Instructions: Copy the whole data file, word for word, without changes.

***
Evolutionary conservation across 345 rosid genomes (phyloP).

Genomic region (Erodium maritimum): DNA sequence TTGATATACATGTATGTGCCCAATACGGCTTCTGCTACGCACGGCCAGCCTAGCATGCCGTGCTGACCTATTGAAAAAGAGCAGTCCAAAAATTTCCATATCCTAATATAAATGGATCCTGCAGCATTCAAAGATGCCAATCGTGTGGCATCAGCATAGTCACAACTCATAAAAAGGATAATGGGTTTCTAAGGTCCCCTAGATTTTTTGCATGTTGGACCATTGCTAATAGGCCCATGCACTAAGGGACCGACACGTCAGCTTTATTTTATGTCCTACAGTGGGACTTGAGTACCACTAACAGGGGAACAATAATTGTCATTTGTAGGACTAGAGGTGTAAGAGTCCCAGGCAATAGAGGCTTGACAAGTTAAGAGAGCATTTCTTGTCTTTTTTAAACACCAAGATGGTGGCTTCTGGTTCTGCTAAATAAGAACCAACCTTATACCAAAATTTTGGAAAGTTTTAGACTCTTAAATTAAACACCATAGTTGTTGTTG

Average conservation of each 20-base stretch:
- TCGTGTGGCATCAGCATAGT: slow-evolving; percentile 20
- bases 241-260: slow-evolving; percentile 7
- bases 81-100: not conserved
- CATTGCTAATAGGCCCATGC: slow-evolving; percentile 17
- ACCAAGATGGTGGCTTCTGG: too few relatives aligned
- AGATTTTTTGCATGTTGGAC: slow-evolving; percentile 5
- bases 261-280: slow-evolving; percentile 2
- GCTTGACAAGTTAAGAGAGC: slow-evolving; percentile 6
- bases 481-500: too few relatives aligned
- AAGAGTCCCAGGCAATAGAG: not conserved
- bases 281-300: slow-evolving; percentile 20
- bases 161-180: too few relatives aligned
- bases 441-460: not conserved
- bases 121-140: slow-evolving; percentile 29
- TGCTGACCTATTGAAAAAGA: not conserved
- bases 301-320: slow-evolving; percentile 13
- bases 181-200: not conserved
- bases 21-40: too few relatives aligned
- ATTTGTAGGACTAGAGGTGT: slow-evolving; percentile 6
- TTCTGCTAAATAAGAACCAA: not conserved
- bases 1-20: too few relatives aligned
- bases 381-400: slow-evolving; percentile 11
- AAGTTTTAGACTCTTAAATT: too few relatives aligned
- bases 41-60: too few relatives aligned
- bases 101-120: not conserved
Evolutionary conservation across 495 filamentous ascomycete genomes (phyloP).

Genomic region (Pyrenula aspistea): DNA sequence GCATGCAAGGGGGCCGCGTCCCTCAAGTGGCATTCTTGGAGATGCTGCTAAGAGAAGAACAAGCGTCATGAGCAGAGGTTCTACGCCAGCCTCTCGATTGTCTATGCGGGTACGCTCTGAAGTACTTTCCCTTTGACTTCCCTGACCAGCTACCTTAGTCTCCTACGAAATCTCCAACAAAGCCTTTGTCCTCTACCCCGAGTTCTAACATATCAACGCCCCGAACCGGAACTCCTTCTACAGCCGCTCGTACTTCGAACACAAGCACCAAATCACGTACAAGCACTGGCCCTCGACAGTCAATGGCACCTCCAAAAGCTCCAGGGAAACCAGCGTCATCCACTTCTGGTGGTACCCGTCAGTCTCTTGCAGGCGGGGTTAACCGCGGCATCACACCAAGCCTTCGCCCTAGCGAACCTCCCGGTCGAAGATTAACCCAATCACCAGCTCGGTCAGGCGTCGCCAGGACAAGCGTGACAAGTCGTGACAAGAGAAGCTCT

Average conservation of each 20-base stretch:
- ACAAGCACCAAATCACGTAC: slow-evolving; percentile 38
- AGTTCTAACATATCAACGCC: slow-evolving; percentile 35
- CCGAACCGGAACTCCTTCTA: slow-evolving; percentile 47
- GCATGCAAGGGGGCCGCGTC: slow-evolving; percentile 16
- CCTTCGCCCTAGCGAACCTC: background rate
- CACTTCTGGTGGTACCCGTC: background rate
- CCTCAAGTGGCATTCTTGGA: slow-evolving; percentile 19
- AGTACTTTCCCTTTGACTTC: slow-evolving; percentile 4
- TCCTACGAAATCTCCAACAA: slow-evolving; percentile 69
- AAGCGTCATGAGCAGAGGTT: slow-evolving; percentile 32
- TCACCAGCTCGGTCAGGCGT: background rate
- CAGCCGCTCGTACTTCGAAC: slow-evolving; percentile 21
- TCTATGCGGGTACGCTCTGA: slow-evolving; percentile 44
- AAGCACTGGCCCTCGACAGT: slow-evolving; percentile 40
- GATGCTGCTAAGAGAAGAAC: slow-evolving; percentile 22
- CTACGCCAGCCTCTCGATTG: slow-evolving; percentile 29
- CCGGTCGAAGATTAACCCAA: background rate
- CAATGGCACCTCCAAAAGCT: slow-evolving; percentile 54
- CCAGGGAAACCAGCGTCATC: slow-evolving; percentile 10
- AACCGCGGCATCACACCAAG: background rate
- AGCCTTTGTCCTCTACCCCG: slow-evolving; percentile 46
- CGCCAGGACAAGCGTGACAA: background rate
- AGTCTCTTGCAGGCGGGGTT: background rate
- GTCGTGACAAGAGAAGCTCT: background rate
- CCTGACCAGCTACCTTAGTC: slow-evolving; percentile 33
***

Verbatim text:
Evolutionary conservation across 345 rosid genomes (phyloP).

Genomic region (Erodium maritimum): DNA sequence TTGATATACATGTATGTGCCCAATACGGCTTCTGCTACGCACGGCCAGCCTAGCATGCCGTGCTGACCTATTGAAAAAGAGCAGTCCAAAAATTTCCATATCCTAATATAAATGGATCCTGCAGCATTCAAAGATGCCAATCGTGTGGCATCAGCATAGTCACAACTCATAAAAAGGATAATGGGTTTCTAAGGTCCCCTAGATTTTTTGCATGTTGGACCATTGCTAATAGGCCCATGCACTAAGGGACCGACACGTCAGCTTTATTTTATGTCCTACAGTGGGACTTGAGTACCACTAACAGGGGAACAATAATTGTCATTTGTAGGACTAGAGGTGTAAGAGTCCCAGGCAATAGAGGCTTGACAAGTTAAGAGAGCATTTCTTGTCTTTTTTAAACACCAAGATGGTGGCTTCTGGTTCTGCTAAATAAGAACCAACCTTATACCAAAATTTTGGAAAGTTTTAGACTCTTAAATTAAACACCATAGTTGTTGTTG

Average conservation of each 20-base stretch:
- TCGTGTGGCATCAGCATAGT: slow-evolving; percentile 20
- bases 241-260: slow-evolving; percentile 7
- bases 81-100: not conserved
- CATTGCTAATAGGCCCATGC: slow-evolving; percentile 17
- ACCAAGATGGTGGCTTCTGG: too few relatives aligned
- AGATTTTTTGCATGTTGGAC: slow-evolving; percentile 5
- bases 261-280: slow-evolving; percentile 2
- GCTTGACAAGTTAAGAGAGC: slow-evolving; percentile 6
- bases 481-500: too few relatives aligned
- AAGAGTCCCAGGCAATAGAG: not conserved
- bases 281-300: slow-evolving; percentile 20
- bases 161-180: too few relatives aligned
- bases 441-460: not conserved
- bases 121-140: slow-evolving; percentile 29
- TGCTGACCTATTGAAAAAGA: not conserved
- bases 301-320: slow-evolving; percentile 13
- bases 181-200: not conserved
- bases 21-40: too few relatives aligned
- ATTTGTAGGACTAGAGGTGT: slow-evolving; percentile 6
- TTCTGCTAAATAAGAACCAA: not conserved
- bases 1-20: too few relatives aligned
- bases 381-400: slow-evolving; percentile 11
- AAGTTTTAGACTCTTAAATT: too few relatives aligned
- bases 41-60: too few relatives aligned
- bases 101-120: not conserved
Evolutionary conservation across 495 filamentous ascomycete genomes (phyloP).

Genomic region (Pyrenula aspistea): DNA sequence GCATGCAAGGGGGCCGCGTCCCTCAAGTGGCATTCTTGGAGATGCTGCTAAGAGAAGAACAAGCGTCATGAGCAGAGGTTCTACGCCAGCCTCTCGATTGTCTATGCGGGTACGCTCTGAAGTACTTTCCCTTTGACTTCCCTGACCAGCTACCTTAGTCTCCTACGAAATCTCCAACAAAGCCTTTGTCCTCTACCCCGAGTTCTAACATATCAACGCCCCGAACCGGAACTCCTTCTACAGCCGCTCGTACTTCGAACACAAGCACCAAATCACGTACAAGCACTGGCCCTCGACAGTCAATGGCACCTCCAAAAGCTCCAGGGAAACCAGCGTCATCCACTTCTGGTGGTACCCGTCAGTCTCTTGCAGGCGGGGTTAACCGCGGCATCACACCAAGCCTTCGCCCTAGCGAACCTCCCGGTCGAAGATTAACCCAATCACCAGCTCGGTCAGGCGTCGCCAGGACAAGCGTGACAAGTCGTGACAAGAGAAGCTCT

Average conservation of each 20-base stretch:
- ACAAGCACCAAATCACGTAC: slow-evolving; percentile 38
- AGTTCTAACATATCAACGCC: slow-evolving; percentile 35
- CCGAACCGGAACTCCTTCTA: slow-evolving; percentile 47
- GCATGCAAGGGGGCCGCGTC: slow-evolving; percentile 16
- CCTTCGCCCTAGCGAACCTC: background rate
- CACTTCTGGTGGTACCCGTC: background rate
- CCTCAAGTGGCATTCTTGGA: slow-evolving; percentile 19
- AGTACTTTCCCTTTGACTTC: slow-evolving; percentile 4
- TCCTACGAAATCTCCAACAA: slow-evolving; percentile 69
- AAGCGTCATGAGCAGAGGTT: slow-evolving; percentile 32
- TCACCAGCTCGGTCAGGCGT: background rate
- CAGCCGCTCGTACTTCGAAC: slow-evolving; percentile 21
- TCTATGCGGGTACGCTCTGA: slow-evolving; percentile 44
- AAGCACTGGCCCTCGACAGT: slow-evolving; percentile 40
- GATGCTGCTAAGAGAAGAAC: slow-evolving; percentile 22
- CTACGCCAGCCTCTCGATTG: slow-evolving; percentile 29
- CCGGTCGAAGATTAACCCAA: background rate
- CAATGGCACCTCCAAAAGCT: slow-evolving; percentile 54
- CCAGGGAAACCAGCGTCATC: slow-evolving; percentile 10
- AACCGCGGCATCACACCAAG: background rate
- AGCCTTTGTCCTCTACCCCG: slow-evolving; percentile 46
- CGCCAGGACAAGCGTGACAA: background rate
- AGTCTCTTGCAGGCGGGGTT: background rate
- GTCGTGACAAGAGAAGCTCT: background rate
- CCTGACCAGCTACCTTAGTC: slow-evolving; percentile 33